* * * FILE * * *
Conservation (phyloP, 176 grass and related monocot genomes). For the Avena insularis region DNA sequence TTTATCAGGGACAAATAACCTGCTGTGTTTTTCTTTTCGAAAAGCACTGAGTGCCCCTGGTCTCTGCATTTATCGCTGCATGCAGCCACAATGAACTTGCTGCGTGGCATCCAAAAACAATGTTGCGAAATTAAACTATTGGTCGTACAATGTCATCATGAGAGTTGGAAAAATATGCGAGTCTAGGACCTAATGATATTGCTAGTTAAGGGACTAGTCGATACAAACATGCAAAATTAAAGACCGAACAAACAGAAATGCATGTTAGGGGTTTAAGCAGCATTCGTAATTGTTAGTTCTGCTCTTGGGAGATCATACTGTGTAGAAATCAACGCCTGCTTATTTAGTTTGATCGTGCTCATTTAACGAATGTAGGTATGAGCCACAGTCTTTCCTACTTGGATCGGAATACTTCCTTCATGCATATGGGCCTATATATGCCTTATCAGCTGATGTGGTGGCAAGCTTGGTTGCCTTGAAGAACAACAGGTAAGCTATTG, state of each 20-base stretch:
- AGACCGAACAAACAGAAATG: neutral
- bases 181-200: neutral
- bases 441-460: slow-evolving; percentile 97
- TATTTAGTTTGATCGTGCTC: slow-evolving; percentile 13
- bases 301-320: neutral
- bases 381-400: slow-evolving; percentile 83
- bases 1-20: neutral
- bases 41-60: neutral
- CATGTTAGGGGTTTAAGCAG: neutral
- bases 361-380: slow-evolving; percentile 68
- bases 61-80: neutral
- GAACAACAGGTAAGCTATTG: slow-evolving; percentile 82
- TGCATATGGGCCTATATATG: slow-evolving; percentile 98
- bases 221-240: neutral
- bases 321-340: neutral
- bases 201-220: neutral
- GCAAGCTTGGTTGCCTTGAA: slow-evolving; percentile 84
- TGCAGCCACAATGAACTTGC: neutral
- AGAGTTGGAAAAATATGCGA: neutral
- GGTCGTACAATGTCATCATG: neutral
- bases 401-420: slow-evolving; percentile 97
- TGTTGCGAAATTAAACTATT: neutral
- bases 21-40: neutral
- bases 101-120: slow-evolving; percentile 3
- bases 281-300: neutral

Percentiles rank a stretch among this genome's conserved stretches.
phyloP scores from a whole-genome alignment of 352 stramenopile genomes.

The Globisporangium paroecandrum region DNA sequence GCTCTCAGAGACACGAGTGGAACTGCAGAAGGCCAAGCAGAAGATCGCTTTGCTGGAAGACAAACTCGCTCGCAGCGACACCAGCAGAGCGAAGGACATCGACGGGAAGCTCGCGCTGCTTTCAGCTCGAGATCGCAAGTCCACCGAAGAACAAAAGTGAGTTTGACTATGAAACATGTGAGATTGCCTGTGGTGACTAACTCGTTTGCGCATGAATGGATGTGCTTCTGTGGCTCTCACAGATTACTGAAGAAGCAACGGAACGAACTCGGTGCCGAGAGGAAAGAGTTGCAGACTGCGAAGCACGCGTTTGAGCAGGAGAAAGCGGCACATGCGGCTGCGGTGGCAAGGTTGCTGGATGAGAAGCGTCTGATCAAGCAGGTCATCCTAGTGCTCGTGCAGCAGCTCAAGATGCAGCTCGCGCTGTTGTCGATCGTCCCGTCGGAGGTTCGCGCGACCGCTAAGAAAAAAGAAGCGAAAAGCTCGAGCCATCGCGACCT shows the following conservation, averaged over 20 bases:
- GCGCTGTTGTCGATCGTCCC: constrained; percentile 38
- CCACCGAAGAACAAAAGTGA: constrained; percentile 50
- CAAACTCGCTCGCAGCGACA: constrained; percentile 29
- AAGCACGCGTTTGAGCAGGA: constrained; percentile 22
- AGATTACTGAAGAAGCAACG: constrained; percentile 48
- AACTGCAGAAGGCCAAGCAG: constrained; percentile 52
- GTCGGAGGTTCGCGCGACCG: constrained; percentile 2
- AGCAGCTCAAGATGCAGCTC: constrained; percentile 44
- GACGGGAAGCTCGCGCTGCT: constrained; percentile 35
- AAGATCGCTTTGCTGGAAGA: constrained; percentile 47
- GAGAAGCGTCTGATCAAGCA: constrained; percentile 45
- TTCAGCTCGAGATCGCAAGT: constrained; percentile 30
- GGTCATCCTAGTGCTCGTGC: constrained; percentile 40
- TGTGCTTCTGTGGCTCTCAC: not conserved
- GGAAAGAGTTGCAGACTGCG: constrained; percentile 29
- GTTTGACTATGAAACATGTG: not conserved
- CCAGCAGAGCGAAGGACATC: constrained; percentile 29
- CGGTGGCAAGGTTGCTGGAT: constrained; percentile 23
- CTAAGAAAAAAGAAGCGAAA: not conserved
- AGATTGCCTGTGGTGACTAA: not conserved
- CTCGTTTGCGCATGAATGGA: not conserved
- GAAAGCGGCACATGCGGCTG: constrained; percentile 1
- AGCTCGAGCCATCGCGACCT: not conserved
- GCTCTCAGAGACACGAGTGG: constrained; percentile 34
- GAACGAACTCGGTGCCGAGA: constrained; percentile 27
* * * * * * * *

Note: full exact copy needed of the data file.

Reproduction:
Conservation (phyloP, 176 grass and related monocot genomes). For the Avena insularis region DNA sequence TTTATCAGGGACAAATAACCTGCTGTGTTTTTCTTTTCGAAAAGCACTGAGTGCCCCTGGTCTCTGCATTTATCGCTGCATGCAGCCACAATGAACTTGCTGCGTGGCATCCAAAAACAATGTTGCGAAATTAAACTATTGGTCGTACAATGTCATCATGAGAGTTGGAAAAATATGCGAGTCTAGGACCTAATGATATTGCTAGTTAAGGGACTAGTCGATACAAACATGCAAAATTAAAGACCGAACAAACAGAAATGCATGTTAGGGGTTTAAGCAGCATTCGTAATTGTTAGTTCTGCTCTTGGGAGATCATACTGTGTAGAAATCAACGCCTGCTTATTTAGTTTGATCGTGCTCATTTAACGAATGTAGGTATGAGCCACAGTCTTTCCTACTTGGATCGGAATACTTCCTTCATGCATATGGGCCTATATATGCCTTATCAGCTGATGTGGTGGCAAGCTTGGTTGCCTTGAAGAACAACAGGTAAGCTATTG, state of each 20-base stretch:
- AGACCGAACAAACAGAAATG: neutral
- bases 181-200: neutral
- bases 441-460: slow-evolving; percentile 97
- TATTTAGTTTGATCGTGCTC: slow-evolving; percentile 13
- bases 301-320: neutral
- bases 381-400: slow-evolving; percentile 83
- bases 1-20: neutral
- bases 41-60: neutral
- CATGTTAGGGGTTTAAGCAG: neutral
- bases 361-380: slow-evolving; percentile 68
- bases 61-80: neutral
- GAACAACAGGTAAGCTATTG: slow-evolving; percentile 82
- TGCATATGGGCCTATATATG: slow-evolving; percentile 98
- bases 221-240: neutral
- bases 321-340: neutral
- bases 201-220: neutral
- GCAAGCTTGGTTGCCTTGAA: slow-evolving; percentile 84
- TGCAGCCACAATGAACTTGC: neutral
- AGAGTTGGAAAAATATGCGA: neutral
- GGTCGTACAATGTCATCATG: neutral
- bases 401-420: slow-evolving; percentile 97
- TGTTGCGAAATTAAACTATT: neutral
- bases 21-40: neutral
- bases 101-120: slow-evolving; percentile 3
- bases 281-300: neutral

Percentiles rank a stretch among this genome's conserved stretches.
phyloP scores from a whole-genome alignment of 352 stramenopile genomes.

The Globisporangium paroecandrum region DNA sequence GCTCTCAGAGACACGAGTGGAACTGCAGAAGGCCAAGCAGAAGATCGCTTTGCTGGAAGACAAACTCGCTCGCAGCGACACCAGCAGAGCGAAGGACATCGACGGGAAGCTCGCGCTGCTTTCAGCTCGAGATCGCAAGTCCACCGAAGAACAAAAGTGAGTTTGACTATGAAACATGTGAGATTGCCTGTGGTGACTAACTCGTTTGCGCATGAATGGATGTGCTTCTGTGGCTCTCACAGATTACTGAAGAAGCAACGGAACGAACTCGGTGCCGAGAGGAAAGAGTTGCAGACTGCGAAGCACGCGTTTGAGCAGGAGAAAGCGGCACATGCGGCTGCGGTGGCAAGGTTGCTGGATGAGAAGCGTCTGATCAAGCAGGTCATCCTAGTGCTCGTGCAGCAGCTCAAGATGCAGCTCGCGCTGTTGTCGATCGTCCCGTCGGAGGTTCGCGCGACCGCTAAGAAAAAAGAAGCGAAAAGCTCGAGCCATCGCGACCT shows the following conservation, averaged over 20 bases:
- GCGCTGTTGTCGATCGTCCC: constrained; percentile 38
- CCACCGAAGAACAAAAGTGA: constrained; percentile 50
- CAAACTCGCTCGCAGCGACA: constrained; percentile 29
- AAGCACGCGTTTGAGCAGGA: constrained; percentile 22
- AGATTACTGAAGAAGCAACG: constrained; percentile 48
- AACTGCAGAAGGCCAAGCAG: constrained; percentile 52
- GTCGGAGGTTCGCGCGACCG: constrained; percentile 2
- AGCAGCTCAAGATGCAGCTC: constrained; percentile 44
- GACGGGAAGCTCGCGCTGCT: constrained; percentile 35
- AAGATCGCTTTGCTGGAAGA: constrained; percentile 47
- GAGAAGCGTCTGATCAAGCA: constrained; percentile 45
- TTCAGCTCGAGATCGCAAGT: constrained; percentile 30
- GGTCATCCTAGTGCTCGTGC: constrained; percentile 40
- TGTGCTTCTGTGGCTCTCAC: not conserved
- GGAAAGAGTTGCAGACTGCG: constrained; percentile 29
- GTTTGACTATGAAACATGTG: not conserved
- CCAGCAGAGCGAAGGACATC: constrained; percentile 29
- CGGTGGCAAGGTTGCTGGAT: constrained; percentile 23
- CTAAGAAAAAAGAAGCGAAA: not conserved
- AGATTGCCTGTGGTGACTAA: not conserved
- CTCGTTTGCGCATGAATGGA: not conserved
- GAAAGCGGCACATGCGGCTG: constrained; percentile 1
- AGCTCGAGCCATCGCGACCT: not conserved
- GCTCTCAGAGACACGAGTGG: constrained; percentile 34
- GAACGAACTCGGTGCCGAGA: constrained; percentile 27